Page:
Have you ever had the experience when you know without a doubt what you were made for? I've had it occur twice in my life: the moment I gave birth, and the first time I wrote an article. In each experience, I felt the surge of energy that comes when you do the thing that flows out of you most naturally (though not always easily). It's like tapping a wellspring that bubbles forth boundless energy and life from the deepest part of you. Being a mom and a writer has been two of the greatest sources of joy and satisfaction in my life. They've also been two of my greatest sources of conflict.
When my husband and I first started having kids, I was gung-ho on building my career. Freshly minted from college, it never occurred to me to stay home. I could (and would) definitely have it all.
But my professors failed to tell me about how hard it is to juggle 2 a. m. feedings and heart-rending decisions about daycare, all the while staying on your A-game at the office. And then came son two, followed by son number three. That was as far as I could fake it—this pretending I could do it all. I was ready to do one thing, and do it well. No more splitting my affections between work and home.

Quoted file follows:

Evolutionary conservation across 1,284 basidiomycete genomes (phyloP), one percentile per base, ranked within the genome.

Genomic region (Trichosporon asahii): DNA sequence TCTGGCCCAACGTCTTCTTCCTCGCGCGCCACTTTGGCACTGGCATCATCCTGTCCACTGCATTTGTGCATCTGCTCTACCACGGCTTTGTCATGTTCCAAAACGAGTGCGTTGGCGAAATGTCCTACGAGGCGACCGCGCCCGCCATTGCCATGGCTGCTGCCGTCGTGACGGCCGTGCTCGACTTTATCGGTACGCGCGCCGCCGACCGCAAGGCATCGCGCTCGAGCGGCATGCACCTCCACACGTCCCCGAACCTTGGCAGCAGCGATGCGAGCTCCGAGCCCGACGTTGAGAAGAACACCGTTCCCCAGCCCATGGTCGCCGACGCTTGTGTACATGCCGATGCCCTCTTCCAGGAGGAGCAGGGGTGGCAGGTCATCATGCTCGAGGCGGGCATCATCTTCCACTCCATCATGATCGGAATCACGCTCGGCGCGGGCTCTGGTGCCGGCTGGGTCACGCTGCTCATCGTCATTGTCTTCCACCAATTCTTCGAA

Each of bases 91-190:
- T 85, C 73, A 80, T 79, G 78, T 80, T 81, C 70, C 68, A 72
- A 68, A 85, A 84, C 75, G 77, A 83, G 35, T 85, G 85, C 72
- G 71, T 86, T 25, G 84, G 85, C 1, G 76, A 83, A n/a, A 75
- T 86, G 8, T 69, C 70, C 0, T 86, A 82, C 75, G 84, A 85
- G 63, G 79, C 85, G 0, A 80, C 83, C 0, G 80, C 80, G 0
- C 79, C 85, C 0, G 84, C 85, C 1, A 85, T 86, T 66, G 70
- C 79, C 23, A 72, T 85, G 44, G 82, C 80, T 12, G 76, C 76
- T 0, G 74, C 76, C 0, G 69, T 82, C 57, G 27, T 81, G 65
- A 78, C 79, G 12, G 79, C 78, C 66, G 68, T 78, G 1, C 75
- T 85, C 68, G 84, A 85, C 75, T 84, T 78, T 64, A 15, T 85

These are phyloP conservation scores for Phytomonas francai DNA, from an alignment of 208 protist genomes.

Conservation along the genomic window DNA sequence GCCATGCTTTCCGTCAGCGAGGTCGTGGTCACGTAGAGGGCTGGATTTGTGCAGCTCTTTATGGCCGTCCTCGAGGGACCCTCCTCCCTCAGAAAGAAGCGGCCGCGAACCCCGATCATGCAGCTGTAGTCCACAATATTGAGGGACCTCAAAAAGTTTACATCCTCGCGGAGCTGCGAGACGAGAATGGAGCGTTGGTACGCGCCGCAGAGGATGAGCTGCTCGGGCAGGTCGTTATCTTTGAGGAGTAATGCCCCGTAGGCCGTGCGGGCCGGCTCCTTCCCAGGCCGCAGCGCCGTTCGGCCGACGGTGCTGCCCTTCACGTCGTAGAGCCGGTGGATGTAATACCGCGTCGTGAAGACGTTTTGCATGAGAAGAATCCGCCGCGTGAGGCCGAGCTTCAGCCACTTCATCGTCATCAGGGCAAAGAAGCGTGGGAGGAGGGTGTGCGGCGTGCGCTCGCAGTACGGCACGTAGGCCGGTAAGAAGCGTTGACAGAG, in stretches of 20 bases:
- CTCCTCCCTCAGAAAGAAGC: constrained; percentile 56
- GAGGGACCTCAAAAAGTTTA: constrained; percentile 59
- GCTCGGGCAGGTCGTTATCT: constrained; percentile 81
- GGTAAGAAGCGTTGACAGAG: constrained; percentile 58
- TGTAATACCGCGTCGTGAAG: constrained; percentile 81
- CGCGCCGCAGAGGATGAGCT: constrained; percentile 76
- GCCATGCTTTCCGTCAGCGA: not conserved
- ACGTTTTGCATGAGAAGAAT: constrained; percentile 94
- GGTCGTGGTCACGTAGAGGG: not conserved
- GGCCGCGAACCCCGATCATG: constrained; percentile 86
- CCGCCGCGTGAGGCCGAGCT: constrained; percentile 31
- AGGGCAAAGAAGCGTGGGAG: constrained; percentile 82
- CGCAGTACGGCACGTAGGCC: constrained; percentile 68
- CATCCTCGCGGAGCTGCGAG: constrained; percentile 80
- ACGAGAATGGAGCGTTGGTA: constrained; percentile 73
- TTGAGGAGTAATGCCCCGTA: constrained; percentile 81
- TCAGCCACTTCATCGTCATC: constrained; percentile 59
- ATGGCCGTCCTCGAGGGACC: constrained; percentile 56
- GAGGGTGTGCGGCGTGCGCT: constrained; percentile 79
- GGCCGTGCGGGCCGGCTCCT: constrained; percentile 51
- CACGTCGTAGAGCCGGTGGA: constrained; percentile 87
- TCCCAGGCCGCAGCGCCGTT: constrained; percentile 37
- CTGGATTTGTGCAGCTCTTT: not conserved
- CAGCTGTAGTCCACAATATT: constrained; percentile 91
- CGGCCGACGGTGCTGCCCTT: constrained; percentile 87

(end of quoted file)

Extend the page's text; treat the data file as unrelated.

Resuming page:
So I packed up my briefcase and headed home, ready to experience some work-life balance for the first time.
I was miserable.
For nearly two years, I couldn't get the hang of waking up each day to something much worse than an alarm clock: crying, hungry babies. I tried to plug into play groups and engage with my kids at their various developmental stages. The neighbors and I traded turns taking care of each others' kids so each of us could sneak some time to ourselves. I usually used my alone time to write. I wanted to keep my foot in the door of my old life, just in case the stay-at-home gig didn't work out.1